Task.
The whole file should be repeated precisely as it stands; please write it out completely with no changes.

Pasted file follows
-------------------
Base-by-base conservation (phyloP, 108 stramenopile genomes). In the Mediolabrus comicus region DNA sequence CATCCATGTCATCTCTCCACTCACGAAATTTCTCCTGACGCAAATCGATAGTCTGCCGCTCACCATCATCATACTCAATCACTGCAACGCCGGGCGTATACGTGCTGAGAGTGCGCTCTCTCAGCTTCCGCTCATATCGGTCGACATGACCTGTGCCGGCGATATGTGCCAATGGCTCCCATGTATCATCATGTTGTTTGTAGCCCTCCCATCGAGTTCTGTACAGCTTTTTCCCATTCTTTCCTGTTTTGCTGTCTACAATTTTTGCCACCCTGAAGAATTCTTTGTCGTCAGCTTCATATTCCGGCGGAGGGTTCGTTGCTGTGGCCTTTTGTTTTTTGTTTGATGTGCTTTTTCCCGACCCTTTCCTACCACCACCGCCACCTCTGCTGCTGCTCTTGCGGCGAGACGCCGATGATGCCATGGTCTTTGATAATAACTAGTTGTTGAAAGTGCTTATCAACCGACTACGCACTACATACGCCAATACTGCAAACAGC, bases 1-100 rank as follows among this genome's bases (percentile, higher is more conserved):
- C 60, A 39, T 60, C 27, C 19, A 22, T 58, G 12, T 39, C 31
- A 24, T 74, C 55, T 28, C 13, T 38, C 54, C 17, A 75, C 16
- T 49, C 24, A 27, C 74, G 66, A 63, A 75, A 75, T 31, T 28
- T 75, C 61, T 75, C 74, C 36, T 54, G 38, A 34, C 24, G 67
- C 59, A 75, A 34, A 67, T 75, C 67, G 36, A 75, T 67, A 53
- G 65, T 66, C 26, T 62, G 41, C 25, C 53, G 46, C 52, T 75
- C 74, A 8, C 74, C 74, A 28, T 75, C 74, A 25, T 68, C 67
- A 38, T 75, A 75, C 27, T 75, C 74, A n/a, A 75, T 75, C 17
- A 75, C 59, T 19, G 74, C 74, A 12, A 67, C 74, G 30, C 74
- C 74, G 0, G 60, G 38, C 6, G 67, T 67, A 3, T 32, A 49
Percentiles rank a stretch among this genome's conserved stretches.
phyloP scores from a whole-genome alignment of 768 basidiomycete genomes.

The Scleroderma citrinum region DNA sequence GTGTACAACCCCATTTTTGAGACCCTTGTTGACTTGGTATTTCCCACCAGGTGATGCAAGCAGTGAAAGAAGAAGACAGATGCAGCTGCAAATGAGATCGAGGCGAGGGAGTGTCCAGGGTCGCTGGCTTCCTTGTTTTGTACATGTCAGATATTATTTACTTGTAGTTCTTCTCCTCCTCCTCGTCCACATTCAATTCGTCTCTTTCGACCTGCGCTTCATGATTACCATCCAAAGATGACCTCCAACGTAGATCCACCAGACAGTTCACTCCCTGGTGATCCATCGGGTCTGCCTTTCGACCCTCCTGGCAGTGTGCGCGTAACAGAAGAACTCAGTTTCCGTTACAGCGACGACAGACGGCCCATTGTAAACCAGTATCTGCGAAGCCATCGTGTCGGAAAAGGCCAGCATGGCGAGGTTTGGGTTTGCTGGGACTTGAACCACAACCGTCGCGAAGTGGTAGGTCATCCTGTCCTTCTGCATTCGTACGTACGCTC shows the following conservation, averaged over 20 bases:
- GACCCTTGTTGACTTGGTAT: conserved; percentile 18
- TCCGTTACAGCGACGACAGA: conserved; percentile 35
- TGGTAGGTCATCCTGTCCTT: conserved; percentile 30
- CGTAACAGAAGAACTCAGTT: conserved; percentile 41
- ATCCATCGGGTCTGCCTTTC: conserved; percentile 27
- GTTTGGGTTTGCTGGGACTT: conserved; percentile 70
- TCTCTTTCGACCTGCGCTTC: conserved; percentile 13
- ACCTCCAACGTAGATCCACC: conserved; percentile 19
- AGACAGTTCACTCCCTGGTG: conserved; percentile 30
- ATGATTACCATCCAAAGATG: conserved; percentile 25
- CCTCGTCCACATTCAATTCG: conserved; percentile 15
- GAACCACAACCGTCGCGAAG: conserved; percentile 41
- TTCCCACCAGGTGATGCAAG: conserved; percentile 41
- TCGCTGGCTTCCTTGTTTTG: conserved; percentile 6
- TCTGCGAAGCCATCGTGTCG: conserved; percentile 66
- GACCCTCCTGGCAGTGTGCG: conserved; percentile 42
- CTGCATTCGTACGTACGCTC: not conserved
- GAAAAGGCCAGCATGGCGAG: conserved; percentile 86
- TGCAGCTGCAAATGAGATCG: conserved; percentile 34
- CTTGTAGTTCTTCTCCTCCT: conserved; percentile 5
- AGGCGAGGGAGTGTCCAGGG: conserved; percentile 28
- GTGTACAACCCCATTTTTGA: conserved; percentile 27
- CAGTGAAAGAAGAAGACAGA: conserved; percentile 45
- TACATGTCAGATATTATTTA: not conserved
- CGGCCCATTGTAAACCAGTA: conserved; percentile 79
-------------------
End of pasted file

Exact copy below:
Base-by-base conservation (phyloP, 108 stramenopile genomes). In the Mediolabrus comicus region DNA sequence CATCCATGTCATCTCTCCACTCACGAAATTTCTCCTGACGCAAATCGATAGTCTGCCGCTCACCATCATCATACTCAATCACTGCAACGCCGGGCGTATACGTGCTGAGAGTGCGCTCTCTCAGCTTCCGCTCATATCGGTCGACATGACCTGTGCCGGCGATATGTGCCAATGGCTCCCATGTATCATCATGTTGTTTGTAGCCCTCCCATCGAGTTCTGTACAGCTTTTTCCCATTCTTTCCTGTTTTGCTGTCTACAATTTTTGCCACCCTGAAGAATTCTTTGTCGTCAGCTTCATATTCCGGCGGAGGGTTCGTTGCTGTGGCCTTTTGTTTTTTGTTTGATGTGCTTTTTCCCGACCCTTTCCTACCACCACCGCCACCTCTGCTGCTGCTCTTGCGGCGAGACGCCGATGATGCCATGGTCTTTGATAATAACTAGTTGTTGAAAGTGCTTATCAACCGACTACGCACTACATACGCCAATACTGCAAACAGC, bases 1-100 rank as follows among this genome's bases (percentile, higher is more conserved):
- C 60, A 39, T 60, C 27, C 19, A 22, T 58, G 12, T 39, C 31
- A 24, T 74, C 55, T 28, C 13, T 38, C 54, C 17, A 75, C 16
- T 49, C 24, A 27, C 74, G 66, A 63, A 75, A 75, T 31, T 28
- T 75, C 61, T 75, C 74, C 36, T 54, G 38, A 34, C 24, G 67
- C 59, A 75, A 34, A 67, T 75, C 67, G 36, A 75, T 67, A 53
- G 65, T 66, C 26, T 62, G 41, C 25, C 53, G 46, C 52, T 75
- C 74, A 8, C 74, C 74, A 28, T 75, C 74, A 25, T 68, C 67
- A 38, T 75, A 75, C 27, T 75, C 74, A n/a, A 75, T 75, C 17
- A 75, C 59, T 19, G 74, C 74, A 12, A 67, C 74, G 30, C 74
- C 74, G 0, G 60, G 38, C 6, G 67, T 67, A 3, T 32, A 49
Percentiles rank a stretch among this genome's conserved stretches.
phyloP scores from a whole-genome alignment of 768 basidiomycete genomes.

The Scleroderma citrinum region DNA sequence GTGTACAACCCCATTTTTGAGACCCTTGTTGACTTGGTATTTCCCACCAGGTGATGCAAGCAGTGAAAGAAGAAGACAGATGCAGCTGCAAATGAGATCGAGGCGAGGGAGTGTCCAGGGTCGCTGGCTTCCTTGTTTTGTACATGTCAGATATTATTTACTTGTAGTTCTTCTCCTCCTCCTCGTCCACATTCAATTCGTCTCTTTCGACCTGCGCTTCATGATTACCATCCAAAGATGACCTCCAACGTAGATCCACCAGACAGTTCACTCCCTGGTGATCCATCGGGTCTGCCTTTCGACCCTCCTGGCAGTGTGCGCGTAACAGAAGAACTCAGTTTCCGTTACAGCGACGACAGACGGCCCATTGTAAACCAGTATCTGCGAAGCCATCGTGTCGGAAAAGGCCAGCATGGCGAGGTTTGGGTTTGCTGGGACTTGAACCACAACCGTCGCGAAGTGGTAGGTCATCCTGTCCTTCTGCATTCGTACGTACGCTC shows the following conservation, averaged over 20 bases:
- GACCCTTGTTGACTTGGTAT: conserved; percentile 18
- TCCGTTACAGCGACGACAGA: conserved; percentile 35
- TGGTAGGTCATCCTGTCCTT: conserved; percentile 30
- CGTAACAGAAGAACTCAGTT: conserved; percentile 41
- ATCCATCGGGTCTGCCTTTC: conserved; percentile 27
- GTTTGGGTTTGCTGGGACTT: conserved; percentile 70
- TCTCTTTCGACCTGCGCTTC: conserved; percentile 13
- ACCTCCAACGTAGATCCACC: conserved; percentile 19
- AGACAGTTCACTCCCTGGTG: conserved; percentile 30
- ATGATTACCATCCAAAGATG: conserved; percentile 25
- CCTCGTCCACATTCAATTCG: conserved; percentile 15
- GAACCACAACCGTCGCGAAG: conserved; percentile 41
- TTCCCACCAGGTGATGCAAG: conserved; percentile 41
- TCGCTGGCTTCCTTGTTTTG: conserved; percentile 6
- TCTGCGAAGCCATCGTGTCG: conserved; percentile 66
- GACCCTCCTGGCAGTGTGCG: conserved; percentile 42
- CTGCATTCGTACGTACGCTC: not conserved
- GAAAAGGCCAGCATGGCGAG: conserved; percentile 86
- TGCAGCTGCAAATGAGATCG: conserved; percentile 34
- CTTGTAGTTCTTCTCCTCCT: conserved; percentile 5
- AGGCGAGGGAGTGTCCAGGG: conserved; percentile 28
- GTGTACAACCCCATTTTTGA: conserved; percentile 27
- CAGTGAAAGAAGAAGACAGA: conserved; percentile 45
- TACATGTCAGATATTATTTA: not conserved
- CGGCCCATTGTAAACCAGTA: conserved; percentile 79